Posted by Jimmy Hutto
 
 
 
 
 John and Judy live north of Fredericksburg, Texas, near Enchanted Rock.  John works as a financial advisor with Ameriprise Financial in Fredericksburg. He earned a BA from Allegheny College, a MSW from Florida State University and a PhD from the University of Maryland. For 15 years, John worked in the mental health field, in the US Air Force at the hospital at Andrews Air Force Base, and as Executive Director of a Community Mental Center in Mississippi.  John has been a financial advisor for the past 36 years.
 
 He joined the Fredericksburg Morning Rotary Club in 2002 and served as President 2011-2012.  For several years he served as Polio Plus Chair for District 5840 and has been an Assistant Governor.  John and Judy have participated in National Immunization Days in India and polio eradication projects in Pakistan.  In 2015 he rode 104 miles in the Ride to End Polio in Tucson, AZ.
 
 John is a Paul Harris Fellow and a member of the Paul Harris Society.  He is also a Major Donor and a member of the Bequest Society. John is a member of the Hill Country Memorial Hospital Foundation Board, Planned Giving Advisory Council for the University of Texas Health Science Center in San Antonio, Fredericksburg United Methodist Church, Fredericksburg Toastmasters and is President of the Community Foundation of the Texas Hill Country.  Judy is Past District Governor for Rotary District 5840.
Posted on Nov 27, 2017 Rotary raises money to eradicate polio in many ways. One way is the "Ride to End Polio" sponsored by Rotary District 5500 and held in Tucson Arizona in November, each year, as part of El Tour de Tucson. This year’s ride raised over $10,000,000. The longest course is 106 miles around Tucson. There are several other shorter courses of 76 miles, 54 miles, and 38 miles, plus a fun ride. This year John R. Hutcherson, District Governor Nominee, completed the 106 mile "Ride to End Polio" course in 7 hours 49 minutes. Several other Rotarians, we know, also completed the "Ride to End Polio" including. John said he would be in the next ride and get to 100 miles.
 When Rotary got involved with polio, there were like 39,900 new cases of polio. Last year there were only 27 & this year only 37 new cases.
 
ROTARY AND POLIO ROTARY AND POLIOROTARY AND POLIO ROTARY AND POLIOROTARY AND POLIOROTARY AND POLIO ROTARY AND POLIO ROTARY AND POLIOROTARY AND POLIO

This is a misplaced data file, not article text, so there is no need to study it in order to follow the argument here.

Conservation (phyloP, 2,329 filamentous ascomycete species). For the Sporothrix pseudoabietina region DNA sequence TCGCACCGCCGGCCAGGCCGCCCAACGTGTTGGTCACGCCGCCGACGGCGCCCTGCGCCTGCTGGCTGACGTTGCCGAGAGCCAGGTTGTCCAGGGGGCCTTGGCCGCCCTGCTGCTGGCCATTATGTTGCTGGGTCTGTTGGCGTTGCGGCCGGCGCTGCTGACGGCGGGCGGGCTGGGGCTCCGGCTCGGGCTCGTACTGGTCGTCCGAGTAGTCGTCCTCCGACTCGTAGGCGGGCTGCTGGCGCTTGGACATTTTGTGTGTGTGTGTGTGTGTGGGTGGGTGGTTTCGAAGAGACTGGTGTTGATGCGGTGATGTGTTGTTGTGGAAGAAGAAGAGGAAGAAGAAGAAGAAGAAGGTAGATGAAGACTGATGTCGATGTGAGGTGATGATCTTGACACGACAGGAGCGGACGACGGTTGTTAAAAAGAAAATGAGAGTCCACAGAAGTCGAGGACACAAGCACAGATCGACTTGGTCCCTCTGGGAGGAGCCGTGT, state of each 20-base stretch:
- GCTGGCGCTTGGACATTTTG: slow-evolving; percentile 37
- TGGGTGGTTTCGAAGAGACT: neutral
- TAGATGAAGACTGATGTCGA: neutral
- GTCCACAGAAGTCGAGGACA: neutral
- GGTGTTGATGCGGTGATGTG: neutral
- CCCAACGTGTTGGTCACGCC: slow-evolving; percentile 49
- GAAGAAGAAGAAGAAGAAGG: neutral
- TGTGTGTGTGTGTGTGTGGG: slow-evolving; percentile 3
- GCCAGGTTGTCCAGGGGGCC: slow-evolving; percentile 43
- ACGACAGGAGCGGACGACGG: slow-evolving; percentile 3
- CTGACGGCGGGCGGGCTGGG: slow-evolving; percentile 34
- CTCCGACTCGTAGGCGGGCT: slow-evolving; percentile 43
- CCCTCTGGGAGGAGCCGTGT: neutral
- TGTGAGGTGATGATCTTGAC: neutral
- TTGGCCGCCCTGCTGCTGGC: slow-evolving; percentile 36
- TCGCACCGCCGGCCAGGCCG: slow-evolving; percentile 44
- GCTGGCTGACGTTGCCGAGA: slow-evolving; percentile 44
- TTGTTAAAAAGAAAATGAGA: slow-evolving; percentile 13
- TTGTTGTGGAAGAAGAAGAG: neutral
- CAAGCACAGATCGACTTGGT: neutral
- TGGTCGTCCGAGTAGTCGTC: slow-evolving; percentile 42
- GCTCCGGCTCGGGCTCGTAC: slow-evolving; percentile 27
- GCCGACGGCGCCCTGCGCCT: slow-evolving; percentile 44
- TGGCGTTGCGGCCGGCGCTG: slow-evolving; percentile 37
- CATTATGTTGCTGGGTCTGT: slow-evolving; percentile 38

Polio
Poliomyelitis (polio) is a paralyzing and potentially fatal disease that still threatens children in some parts of the world. The poliovirus invades the nervous system and can cause total paralysis in a matter of hours. It can strike at any age but mainly affects children under five. Polio is incurable, but completely vaccine-preventable.
PolioPlus
In 1985, Rotary launched its PolioPlus program, the first initiative to tackle global polio eradication through the mass vaccination of children. Rotary has contributed more than $1.7 billion and countless volunteer hours to immunize more than 2.5 billion children in 122 countries. In addition, Rotary’s advocacy efforts have played a role in decisions by donor governments to contribute more than $7.2 billion to the effort.
Global Polio Eradication Initiative
The Global Polio Eradication Initiative, formed in 1988, is a public-private partnership that includes Rotary, the World Health Organization, the U.S. Centers for Disease Control and Prevention, UNICEF, the Bill & Melinda Gates Foundation, and governments of the world. Rotary’s focus is advocacy, fundraising, volunteer recruitment and awareness-building.
Polio Today
Today, there are only three countries that have never stopped transmission of the wild poliovirus: Afghanistan, Nigeria and Pakistan. Just 37 polio cases were confirmed worldwide in 2016, which is a reduction of more than 99.9 percent since the 1980s, when the world saw about 1,000 cases per day.
Challenges
The polio cases represented by the remaining one percent are the most difficult to prevent, due to factors including geographical isolation, poor public infrastructure, armed conflict and cultural barriers. Until polio is eradicated, all countries remain at risk of outbreaks.
Ensuring Success
Rotary will raise $50 million per year over the next three years, with every dollar to be matched with two additional dollars from the Bill & Melinda Gates Foundation. These funds help to provide much-needed operational support, medical personnel, laboratory
equipment, and educational materials for health workers and parents. Governments, corporations and private individuals all play a crucial role in funding.
Rotary in Action
More than one million Rotary members have donated their time and personal resources to end polio. Every year, hundreds of Rotary members work side-by-side with health workers to vaccinate children in polio-affected countries. Rotary Members work with UNICEF and other partners to prepare and distribute mass communication tools to reach people in areas isolated by conflict, geography, or poverty. Rotary members also recruit fellow volunteers, assist with transporting the vaccine, and provide other logistical support.
‘This Close’ Campaign
Rotary has a growing roster of public figures and celebrities participating in its “This Close” public awareness campaign, including Bill Gates, co-chair of the Bill & Melinda Gates Foundation; actresses Kristen Bell and Archie Panjabi; WWE superstar John Cena; supermodel Isabeli Fontana; Nobel Peace Prize laureate Archbishop Emeritus Desmond Tutu; action movie star Jackie Chan; boxing great Manny Pacquiao; pop star Psy; golf legend Jack Nicklaus; conservationist Jane Goodall; premier violinist Itzhak Perlman; Grammy Award winners A.R. Rahman; Angelique Kidjo and Ziggy Marley; and peace advocate Queen Noor of Jordan. These ambassadors help educate the public about polio through public service announcements, social media and public appearances.
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